As the weather cools and summer gives way to autumn, mushrooms are beginning to sprout in Spain’s Sierra de Gredos, a mountain range that stretches out over 110 kilometres of the centre of the country. The fleshy fungi will soon cover the ground, waiting to be plucked, cooked and eaten.
Some mushrooms are delicious, whilst others are deadly, and it takes a fair amount of education to learn which is which. If you are interested in mushroom harvest and simply sampling the local fungal fare, make sure that you visit Parador Gredos.
Sierra de Gredos mushrooms
Spain is home to thousands of species of fungi of all shapes, sizes and colours, but only a portion are edible mushrooms. In order to know if a mushroom is safe to eat, it’s important to thoroughly inspect and identify the mushrooms that you pick. To this end, you should look closely at the various parts of the mushroom, starting at the top with the cap and working downwards to the gills, ring, stem, volva and mycelium. Amateur mushroom hunters should always bring along an expert because many species look alike.
In the Sierra de Gredos, you can find porcini – compact mushrooms with large brown caps and stout stems that grow throughout Europe, Asia and North America. Various desert truffles, a lumpy type of fungi that grows underground with a fruity and pleasant taste, also sprout in the Sierra.
The Saffron milk cap, a deep orange mushroom with a depressed cap, is very popular in Spanish cuisine for its slightly crunchy texture and nutty flavour. It is found throughout Spain in pine forests including the Sierra. The common morel, a fungus with a creamy brown, honeycomb-like cap, also grows in the Sierra and is highly prized in gourmet cooking.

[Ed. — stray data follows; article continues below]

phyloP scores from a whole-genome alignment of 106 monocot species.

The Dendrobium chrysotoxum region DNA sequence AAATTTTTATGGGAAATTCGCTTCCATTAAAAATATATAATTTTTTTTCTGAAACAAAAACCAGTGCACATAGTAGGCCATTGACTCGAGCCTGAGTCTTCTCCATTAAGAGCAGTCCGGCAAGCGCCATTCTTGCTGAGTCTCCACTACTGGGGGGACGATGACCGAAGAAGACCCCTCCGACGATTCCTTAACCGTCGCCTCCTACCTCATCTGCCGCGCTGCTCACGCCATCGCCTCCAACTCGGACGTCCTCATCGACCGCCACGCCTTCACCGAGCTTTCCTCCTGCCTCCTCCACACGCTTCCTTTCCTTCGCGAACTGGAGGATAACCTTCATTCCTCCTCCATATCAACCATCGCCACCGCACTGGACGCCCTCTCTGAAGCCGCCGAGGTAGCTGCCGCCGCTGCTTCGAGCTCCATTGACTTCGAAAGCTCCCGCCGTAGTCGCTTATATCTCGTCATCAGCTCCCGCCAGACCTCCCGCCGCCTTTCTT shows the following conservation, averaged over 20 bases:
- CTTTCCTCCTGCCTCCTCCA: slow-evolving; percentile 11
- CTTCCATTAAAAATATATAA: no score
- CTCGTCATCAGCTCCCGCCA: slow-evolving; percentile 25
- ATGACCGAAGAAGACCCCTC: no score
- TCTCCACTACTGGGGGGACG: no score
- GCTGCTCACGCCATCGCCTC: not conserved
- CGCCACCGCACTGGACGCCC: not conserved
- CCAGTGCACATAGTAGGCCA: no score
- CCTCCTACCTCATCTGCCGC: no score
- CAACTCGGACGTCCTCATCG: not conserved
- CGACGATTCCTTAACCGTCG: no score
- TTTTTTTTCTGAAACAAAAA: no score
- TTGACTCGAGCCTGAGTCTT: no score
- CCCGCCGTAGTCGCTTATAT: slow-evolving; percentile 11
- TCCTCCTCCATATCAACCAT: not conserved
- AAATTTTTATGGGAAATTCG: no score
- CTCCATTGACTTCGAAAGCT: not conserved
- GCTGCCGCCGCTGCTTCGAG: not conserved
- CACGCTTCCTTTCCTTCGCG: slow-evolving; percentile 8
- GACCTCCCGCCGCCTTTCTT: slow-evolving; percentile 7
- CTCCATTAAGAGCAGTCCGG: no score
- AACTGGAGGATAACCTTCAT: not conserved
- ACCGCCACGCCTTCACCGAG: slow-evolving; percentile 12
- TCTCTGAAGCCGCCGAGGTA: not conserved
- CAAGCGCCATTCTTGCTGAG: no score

To celebrate the harvest season, luxury hotel Parador Gredos has put together a special mushroom-themed set menu for October and November packed with many delicious dishes that feature the locally grown treats. Besides the menu of the day, the Parador also offers many culinary creations containing local mushrooms as part of its à la carte selection.
Check the rooms with a terrace
For those who want to learn more about the area’s bounty of fungus, the hotel also has beginner’s courses in mycology, the study of mushrooms. During the two-day weekend courses taught in Spanish, experts will take guests out into the fields around the hotel to study the fungi.
With a belly full of mushrooms, you can relax at the Parador and take in its stunning views of the Gredos mountain range, the Valley of Tormes, and the mountain ranges of Piedrahita and Béjar. Visitors can enjoy this scenery thanks to its location on El Alto del Risquillo. In addition to these spectacular vistas, the Parador offers fantastic opportunities for outdoor activities such as mountain biking, fishing, hiking, horseback riding and mountain climbing.
Which type of mushroom do you think you will try first at Parador Gredos?